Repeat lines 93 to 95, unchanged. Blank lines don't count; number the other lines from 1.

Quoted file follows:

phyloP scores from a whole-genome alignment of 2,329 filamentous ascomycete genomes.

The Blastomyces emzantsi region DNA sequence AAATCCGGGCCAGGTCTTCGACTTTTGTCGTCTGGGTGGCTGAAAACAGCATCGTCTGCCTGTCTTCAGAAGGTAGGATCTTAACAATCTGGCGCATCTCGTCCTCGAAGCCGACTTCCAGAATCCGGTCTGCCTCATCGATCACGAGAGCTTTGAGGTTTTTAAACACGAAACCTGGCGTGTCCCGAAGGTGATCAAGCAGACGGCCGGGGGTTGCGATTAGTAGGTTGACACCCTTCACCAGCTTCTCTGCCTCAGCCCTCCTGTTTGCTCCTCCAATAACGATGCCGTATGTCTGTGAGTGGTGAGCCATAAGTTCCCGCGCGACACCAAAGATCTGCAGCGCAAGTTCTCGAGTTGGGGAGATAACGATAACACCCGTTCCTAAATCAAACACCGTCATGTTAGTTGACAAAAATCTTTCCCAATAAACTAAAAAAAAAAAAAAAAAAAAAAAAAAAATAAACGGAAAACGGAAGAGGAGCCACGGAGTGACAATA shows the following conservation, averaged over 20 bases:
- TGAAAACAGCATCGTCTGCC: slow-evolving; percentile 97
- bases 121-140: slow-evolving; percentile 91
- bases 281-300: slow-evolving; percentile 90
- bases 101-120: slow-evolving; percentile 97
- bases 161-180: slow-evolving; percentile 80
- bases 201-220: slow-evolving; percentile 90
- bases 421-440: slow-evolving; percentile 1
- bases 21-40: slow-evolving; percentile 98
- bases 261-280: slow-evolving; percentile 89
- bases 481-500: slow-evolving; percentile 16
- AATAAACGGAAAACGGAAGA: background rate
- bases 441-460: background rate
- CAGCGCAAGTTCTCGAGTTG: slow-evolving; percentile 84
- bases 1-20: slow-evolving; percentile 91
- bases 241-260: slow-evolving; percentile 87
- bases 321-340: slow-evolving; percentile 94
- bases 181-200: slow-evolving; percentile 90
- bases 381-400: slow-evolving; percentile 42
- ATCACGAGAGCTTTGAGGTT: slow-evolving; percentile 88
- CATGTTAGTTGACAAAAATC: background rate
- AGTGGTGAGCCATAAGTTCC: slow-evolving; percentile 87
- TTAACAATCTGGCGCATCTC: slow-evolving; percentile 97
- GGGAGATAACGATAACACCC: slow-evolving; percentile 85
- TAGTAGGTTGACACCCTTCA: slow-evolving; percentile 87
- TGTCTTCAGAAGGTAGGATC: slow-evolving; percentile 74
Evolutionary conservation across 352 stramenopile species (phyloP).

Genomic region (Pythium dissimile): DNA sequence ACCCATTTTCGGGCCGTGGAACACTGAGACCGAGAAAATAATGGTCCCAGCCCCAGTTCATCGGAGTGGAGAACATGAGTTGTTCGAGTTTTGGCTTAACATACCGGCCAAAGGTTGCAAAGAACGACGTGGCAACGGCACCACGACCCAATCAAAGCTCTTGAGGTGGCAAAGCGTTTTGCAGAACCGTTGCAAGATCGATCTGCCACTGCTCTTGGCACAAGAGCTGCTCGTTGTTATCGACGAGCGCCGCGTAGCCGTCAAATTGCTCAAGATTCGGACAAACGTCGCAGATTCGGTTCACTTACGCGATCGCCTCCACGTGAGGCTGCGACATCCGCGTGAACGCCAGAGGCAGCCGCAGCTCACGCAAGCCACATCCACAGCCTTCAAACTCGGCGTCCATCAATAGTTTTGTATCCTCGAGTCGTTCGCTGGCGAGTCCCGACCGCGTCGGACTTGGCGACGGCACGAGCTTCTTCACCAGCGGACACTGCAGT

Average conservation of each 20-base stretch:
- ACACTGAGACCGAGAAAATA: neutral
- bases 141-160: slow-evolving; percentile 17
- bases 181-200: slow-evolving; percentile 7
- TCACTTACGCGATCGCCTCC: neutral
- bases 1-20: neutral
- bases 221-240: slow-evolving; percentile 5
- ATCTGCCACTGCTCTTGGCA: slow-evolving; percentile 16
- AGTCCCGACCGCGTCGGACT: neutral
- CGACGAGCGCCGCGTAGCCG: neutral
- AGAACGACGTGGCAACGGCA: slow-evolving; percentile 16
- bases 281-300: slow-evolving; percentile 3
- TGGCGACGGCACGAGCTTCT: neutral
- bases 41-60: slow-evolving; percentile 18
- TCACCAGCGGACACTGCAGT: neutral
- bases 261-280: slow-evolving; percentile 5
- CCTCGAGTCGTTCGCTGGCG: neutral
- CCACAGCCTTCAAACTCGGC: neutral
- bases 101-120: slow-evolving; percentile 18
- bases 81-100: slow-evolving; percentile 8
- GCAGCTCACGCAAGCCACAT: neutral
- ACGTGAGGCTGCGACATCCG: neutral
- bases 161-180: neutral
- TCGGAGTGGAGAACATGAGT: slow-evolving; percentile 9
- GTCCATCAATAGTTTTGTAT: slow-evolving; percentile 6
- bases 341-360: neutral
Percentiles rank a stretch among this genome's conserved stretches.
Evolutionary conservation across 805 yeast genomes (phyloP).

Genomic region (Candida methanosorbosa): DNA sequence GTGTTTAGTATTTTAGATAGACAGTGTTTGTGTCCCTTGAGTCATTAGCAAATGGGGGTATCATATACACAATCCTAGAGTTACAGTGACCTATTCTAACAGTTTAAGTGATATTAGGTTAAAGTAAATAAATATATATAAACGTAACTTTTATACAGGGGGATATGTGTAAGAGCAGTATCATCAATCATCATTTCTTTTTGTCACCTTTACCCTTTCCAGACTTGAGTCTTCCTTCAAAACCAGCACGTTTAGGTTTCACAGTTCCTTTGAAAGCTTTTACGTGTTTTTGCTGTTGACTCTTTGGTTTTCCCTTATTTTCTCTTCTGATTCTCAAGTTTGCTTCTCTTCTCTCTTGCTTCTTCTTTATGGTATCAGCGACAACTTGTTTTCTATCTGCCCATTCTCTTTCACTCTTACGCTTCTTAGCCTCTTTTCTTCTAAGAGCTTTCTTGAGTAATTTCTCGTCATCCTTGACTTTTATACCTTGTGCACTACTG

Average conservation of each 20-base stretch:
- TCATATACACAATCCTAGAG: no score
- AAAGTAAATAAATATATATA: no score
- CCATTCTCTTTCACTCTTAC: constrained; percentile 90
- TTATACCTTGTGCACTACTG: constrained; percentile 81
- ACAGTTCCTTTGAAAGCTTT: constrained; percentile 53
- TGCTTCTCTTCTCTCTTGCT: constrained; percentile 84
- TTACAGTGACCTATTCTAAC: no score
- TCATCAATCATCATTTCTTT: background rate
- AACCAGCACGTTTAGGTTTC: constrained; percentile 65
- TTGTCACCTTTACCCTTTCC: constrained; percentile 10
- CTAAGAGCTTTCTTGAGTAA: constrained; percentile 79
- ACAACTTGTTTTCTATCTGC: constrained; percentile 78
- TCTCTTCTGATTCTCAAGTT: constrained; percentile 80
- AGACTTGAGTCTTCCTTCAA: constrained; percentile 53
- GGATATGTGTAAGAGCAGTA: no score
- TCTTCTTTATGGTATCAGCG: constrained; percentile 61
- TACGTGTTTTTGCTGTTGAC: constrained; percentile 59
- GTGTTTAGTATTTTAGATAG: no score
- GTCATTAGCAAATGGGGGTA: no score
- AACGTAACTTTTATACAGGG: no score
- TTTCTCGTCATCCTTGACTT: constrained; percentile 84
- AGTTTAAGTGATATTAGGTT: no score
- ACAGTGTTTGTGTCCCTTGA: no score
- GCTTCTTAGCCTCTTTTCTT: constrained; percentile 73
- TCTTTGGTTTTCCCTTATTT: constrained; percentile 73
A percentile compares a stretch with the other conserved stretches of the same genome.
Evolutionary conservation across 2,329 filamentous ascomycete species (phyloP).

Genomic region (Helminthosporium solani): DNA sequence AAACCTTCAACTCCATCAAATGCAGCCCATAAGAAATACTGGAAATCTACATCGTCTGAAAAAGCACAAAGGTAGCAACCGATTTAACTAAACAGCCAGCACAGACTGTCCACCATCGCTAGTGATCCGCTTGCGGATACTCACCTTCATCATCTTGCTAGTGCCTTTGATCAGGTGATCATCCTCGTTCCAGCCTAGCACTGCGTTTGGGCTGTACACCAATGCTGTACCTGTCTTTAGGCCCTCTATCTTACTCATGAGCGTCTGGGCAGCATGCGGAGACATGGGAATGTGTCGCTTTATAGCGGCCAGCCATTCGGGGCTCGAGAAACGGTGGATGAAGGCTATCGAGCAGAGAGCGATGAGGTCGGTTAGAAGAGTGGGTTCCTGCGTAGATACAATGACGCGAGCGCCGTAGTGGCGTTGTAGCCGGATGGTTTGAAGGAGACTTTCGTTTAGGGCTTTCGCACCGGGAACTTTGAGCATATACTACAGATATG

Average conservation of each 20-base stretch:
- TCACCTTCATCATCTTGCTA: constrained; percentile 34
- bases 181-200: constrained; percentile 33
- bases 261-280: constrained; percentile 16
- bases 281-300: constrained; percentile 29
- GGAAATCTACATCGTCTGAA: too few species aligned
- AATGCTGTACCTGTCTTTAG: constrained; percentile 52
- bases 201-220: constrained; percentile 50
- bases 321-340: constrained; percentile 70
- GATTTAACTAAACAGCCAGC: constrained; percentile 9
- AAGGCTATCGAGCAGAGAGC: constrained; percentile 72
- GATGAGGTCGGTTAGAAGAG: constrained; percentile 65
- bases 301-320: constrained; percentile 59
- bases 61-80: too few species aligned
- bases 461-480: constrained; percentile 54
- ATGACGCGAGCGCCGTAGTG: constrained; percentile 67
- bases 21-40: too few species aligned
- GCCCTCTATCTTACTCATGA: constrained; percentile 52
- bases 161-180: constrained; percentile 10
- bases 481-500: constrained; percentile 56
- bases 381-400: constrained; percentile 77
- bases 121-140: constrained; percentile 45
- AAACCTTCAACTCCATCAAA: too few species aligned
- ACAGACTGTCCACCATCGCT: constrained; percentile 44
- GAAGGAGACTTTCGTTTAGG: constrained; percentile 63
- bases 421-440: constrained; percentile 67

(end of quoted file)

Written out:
- GGAAATCTACATCGTCTGAA: too few species aligned
- AATGCTGTACCTGTCTTTAG: constrained; percentile 52
- bases 201-220: constrained; percentile 50